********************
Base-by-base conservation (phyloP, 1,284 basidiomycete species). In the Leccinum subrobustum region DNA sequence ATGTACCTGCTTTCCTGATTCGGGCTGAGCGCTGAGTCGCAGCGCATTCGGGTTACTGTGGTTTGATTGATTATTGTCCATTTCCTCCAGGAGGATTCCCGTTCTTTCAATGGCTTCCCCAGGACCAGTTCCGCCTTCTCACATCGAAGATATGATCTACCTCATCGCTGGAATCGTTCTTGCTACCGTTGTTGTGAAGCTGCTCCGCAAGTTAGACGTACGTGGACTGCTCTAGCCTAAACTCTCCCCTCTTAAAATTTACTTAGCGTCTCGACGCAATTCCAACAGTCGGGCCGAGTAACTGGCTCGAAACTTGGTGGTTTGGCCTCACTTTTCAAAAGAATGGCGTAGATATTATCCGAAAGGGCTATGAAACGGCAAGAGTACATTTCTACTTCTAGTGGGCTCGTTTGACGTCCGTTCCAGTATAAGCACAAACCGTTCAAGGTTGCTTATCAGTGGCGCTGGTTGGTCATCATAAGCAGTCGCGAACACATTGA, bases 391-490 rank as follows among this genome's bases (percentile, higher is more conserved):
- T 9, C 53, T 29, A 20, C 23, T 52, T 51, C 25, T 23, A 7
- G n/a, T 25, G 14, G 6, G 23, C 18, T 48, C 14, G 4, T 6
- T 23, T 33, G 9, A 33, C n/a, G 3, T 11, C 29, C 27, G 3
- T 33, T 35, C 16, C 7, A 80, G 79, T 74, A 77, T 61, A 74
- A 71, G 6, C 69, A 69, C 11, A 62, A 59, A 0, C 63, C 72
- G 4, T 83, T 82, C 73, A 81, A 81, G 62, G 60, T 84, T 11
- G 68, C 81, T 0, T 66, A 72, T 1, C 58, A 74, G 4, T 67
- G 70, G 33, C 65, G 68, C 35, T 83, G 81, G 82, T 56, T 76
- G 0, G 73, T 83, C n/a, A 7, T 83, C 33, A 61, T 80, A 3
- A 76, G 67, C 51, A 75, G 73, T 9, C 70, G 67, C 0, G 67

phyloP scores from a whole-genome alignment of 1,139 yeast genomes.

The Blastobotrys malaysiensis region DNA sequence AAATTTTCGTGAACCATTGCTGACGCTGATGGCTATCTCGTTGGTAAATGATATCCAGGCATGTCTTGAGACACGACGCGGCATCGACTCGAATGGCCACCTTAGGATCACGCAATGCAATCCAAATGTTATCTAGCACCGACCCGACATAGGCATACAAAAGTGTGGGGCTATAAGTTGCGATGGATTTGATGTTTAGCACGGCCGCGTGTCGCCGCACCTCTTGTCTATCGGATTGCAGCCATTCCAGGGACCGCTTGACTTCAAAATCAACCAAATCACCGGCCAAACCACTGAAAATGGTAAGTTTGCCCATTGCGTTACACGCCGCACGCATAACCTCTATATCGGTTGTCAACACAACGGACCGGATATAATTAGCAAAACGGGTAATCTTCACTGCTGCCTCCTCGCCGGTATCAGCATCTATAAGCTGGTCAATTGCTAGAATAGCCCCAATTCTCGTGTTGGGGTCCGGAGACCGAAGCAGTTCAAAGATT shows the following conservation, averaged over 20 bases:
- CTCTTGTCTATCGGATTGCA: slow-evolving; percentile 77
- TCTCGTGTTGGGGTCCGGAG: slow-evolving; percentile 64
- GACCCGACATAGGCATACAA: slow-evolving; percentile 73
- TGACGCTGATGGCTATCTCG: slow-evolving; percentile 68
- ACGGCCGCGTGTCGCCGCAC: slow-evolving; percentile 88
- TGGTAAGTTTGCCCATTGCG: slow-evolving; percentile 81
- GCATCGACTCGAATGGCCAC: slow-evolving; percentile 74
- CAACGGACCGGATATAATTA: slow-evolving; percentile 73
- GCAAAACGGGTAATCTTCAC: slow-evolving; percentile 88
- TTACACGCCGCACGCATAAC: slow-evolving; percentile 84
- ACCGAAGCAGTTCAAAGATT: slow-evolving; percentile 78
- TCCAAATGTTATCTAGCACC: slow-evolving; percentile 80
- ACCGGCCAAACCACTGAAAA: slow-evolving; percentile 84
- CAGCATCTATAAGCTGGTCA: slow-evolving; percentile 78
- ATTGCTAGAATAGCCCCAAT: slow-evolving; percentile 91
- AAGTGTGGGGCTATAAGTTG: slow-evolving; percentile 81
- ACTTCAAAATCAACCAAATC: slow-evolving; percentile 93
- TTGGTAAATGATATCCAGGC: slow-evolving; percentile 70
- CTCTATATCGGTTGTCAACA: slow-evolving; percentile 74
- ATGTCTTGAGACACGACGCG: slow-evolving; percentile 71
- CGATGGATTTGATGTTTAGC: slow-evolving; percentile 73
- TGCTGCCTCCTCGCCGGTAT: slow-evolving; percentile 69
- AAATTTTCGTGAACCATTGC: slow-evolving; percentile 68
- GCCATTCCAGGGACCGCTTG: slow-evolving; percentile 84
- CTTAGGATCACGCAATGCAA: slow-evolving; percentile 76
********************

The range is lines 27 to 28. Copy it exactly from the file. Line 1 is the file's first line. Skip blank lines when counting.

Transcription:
- CAGCATCTATAAGCTGGTCA: slow-evolving; percentile 78
- ATTGCTAGAATAGCCCCAAT: slow-evolving; percentile 91